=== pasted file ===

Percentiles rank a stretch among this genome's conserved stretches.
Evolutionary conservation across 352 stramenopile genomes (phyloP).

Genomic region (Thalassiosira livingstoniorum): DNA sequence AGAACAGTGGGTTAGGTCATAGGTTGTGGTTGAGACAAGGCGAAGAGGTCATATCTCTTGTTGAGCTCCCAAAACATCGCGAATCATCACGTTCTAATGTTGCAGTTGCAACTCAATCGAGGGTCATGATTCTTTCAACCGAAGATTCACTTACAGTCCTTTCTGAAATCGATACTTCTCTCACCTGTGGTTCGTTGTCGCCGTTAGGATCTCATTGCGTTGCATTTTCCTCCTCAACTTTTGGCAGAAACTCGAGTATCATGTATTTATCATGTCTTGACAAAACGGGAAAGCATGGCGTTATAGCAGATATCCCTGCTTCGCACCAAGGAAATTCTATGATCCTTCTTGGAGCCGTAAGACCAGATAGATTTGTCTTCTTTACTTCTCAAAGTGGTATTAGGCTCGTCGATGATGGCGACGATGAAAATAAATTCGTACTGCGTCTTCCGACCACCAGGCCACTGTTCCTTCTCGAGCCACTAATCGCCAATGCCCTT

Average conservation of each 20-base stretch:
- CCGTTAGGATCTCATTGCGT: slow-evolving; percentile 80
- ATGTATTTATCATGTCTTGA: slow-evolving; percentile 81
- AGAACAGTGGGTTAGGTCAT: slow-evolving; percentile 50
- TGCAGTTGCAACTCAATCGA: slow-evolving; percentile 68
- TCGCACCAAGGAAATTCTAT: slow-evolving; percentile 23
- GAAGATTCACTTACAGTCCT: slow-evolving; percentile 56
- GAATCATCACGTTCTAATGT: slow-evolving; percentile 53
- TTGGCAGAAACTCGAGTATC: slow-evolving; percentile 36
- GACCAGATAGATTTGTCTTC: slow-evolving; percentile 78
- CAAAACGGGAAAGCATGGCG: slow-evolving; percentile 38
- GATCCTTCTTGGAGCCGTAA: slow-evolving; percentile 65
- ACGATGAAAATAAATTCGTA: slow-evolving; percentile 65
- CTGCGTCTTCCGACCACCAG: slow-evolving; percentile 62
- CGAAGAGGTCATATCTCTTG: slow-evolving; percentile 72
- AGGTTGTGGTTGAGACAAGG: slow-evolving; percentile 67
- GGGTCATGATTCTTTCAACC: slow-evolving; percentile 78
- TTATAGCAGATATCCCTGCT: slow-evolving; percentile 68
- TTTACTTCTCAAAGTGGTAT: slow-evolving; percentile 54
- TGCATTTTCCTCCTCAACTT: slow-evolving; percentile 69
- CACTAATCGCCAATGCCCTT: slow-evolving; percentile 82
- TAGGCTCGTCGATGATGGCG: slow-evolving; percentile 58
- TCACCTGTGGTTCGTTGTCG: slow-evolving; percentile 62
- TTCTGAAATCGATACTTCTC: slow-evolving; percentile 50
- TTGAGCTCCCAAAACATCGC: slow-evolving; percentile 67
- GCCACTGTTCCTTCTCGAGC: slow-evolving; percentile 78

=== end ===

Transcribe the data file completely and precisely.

Percentiles rank a stretch among this genome's conserved stretches.
Evolutionary conservation across 352 stramenopile genomes (phyloP).

Genomic region (Thalassiosira livingstoniorum): DNA sequence AGAACAGTGGGTTAGGTCATAGGTTGTGGTTGAGACAAGGCGAAGAGGTCATATCTCTTGTTGAGCTCCCAAAACATCGCGAATCATCACGTTCTAATGTTGCAGTTGCAACTCAATCGAGGGTCATGATTCTTTCAACCGAAGATTCACTTACAGTCCTTTCTGAAATCGATACTTCTCTCACCTGTGGTTCGTTGTCGCCGTTAGGATCTCATTGCGTTGCATTTTCCTCCTCAACTTTTGGCAGAAACTCGAGTATCATGTATTTATCATGTCTTGACAAAACGGGAAAGCATGGCGTTATAGCAGATATCCCTGCTTCGCACCAAGGAAATTCTATGATCCTTCTTGGAGCCGTAAGACCAGATAGATTTGTCTTCTTTACTTCTCAAAGTGGTATTAGGCTCGTCGATGATGGCGACGATGAAAATAAATTCGTACTGCGTCTTCCGACCACCAGGCCACTGTTCCTTCTCGAGCCACTAATCGCCAATGCCCTT

Average conservation of each 20-base stretch:
- CCGTTAGGATCTCATTGCGT: slow-evolving; percentile 80
- ATGTATTTATCATGTCTTGA: slow-evolving; percentile 81
- AGAACAGTGGGTTAGGTCAT: slow-evolving; percentile 50
- TGCAGTTGCAACTCAATCGA: slow-evolving; percentile 68
- TCGCACCAAGGAAATTCTAT: slow-evolving; percentile 23
- GAAGATTCACTTACAGTCCT: slow-evolving; percentile 56
- GAATCATCACGTTCTAATGT: slow-evolving; percentile 53
- TTGGCAGAAACTCGAGTATC: slow-evolving; percentile 36
- GACCAGATAGATTTGTCTTC: slow-evolving; percentile 78
- CAAAACGGGAAAGCATGGCG: slow-evolving; percentile 38
- GATCCTTCTTGGAGCCGTAA: slow-evolving; percentile 65
- ACGATGAAAATAAATTCGTA: slow-evolving; percentile 65
- CTGCGTCTTCCGACCACCAG: slow-evolving; percentile 62
- CGAAGAGGTCATATCTCTTG: slow-evolving; percentile 72
- AGGTTGTGGTTGAGACAAGG: slow-evolving; percentile 67
- GGGTCATGATTCTTTCAACC: slow-evolving; percentile 78
- TTATAGCAGATATCCCTGCT: slow-evolving; percentile 68
- TTTACTTCTCAAAGTGGTAT: slow-evolving; percentile 54
- TGCATTTTCCTCCTCAACTT: slow-evolving; percentile 69
- CACTAATCGCCAATGCCCTT: slow-evolving; percentile 82
- TAGGCTCGTCGATGATGGCG: slow-evolving; percentile 58
- TCACCTGTGGTTCGTTGTCG: slow-evolving; percentile 62
- TTCTGAAATCGATACTTCTC: slow-evolving; percentile 50
- TTGAGCTCCCAAAACATCGC: slow-evolving; percentile 67
- GCCACTGTTCCTTCTCGAGC: slow-evolving; percentile 78